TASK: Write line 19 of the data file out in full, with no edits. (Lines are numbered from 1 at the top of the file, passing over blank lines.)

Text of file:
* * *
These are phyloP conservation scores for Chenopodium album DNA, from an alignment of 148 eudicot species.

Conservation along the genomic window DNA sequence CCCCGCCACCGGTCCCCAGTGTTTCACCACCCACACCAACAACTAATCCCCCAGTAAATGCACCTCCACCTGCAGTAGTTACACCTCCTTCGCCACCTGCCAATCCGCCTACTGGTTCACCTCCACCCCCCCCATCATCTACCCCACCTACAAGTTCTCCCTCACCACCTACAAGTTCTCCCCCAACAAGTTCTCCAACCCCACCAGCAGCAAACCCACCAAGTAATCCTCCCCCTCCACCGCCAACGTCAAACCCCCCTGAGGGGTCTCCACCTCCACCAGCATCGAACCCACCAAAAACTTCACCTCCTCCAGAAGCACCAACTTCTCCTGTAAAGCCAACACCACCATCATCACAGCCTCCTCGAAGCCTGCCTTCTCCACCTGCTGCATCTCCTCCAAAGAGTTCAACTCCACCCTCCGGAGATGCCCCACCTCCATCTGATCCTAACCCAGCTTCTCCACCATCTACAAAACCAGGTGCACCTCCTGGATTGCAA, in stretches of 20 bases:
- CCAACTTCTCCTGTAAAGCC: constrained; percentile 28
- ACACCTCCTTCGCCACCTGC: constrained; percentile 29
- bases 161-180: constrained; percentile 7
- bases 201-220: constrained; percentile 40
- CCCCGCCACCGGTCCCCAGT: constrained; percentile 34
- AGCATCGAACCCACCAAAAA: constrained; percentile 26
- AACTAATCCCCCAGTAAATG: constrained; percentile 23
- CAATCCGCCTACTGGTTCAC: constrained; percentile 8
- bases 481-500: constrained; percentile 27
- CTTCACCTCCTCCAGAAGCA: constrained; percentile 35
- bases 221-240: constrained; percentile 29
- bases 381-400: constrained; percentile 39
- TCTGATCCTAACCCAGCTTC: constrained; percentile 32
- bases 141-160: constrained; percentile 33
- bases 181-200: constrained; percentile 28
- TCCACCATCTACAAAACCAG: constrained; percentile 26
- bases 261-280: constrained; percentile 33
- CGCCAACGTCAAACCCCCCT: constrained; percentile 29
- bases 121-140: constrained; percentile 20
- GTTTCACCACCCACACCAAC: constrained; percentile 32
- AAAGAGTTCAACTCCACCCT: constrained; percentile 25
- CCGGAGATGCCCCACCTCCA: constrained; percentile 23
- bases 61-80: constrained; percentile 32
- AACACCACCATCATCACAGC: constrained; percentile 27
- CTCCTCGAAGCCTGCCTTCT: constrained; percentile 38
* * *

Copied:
- bases 261-280: constrained; percentile 33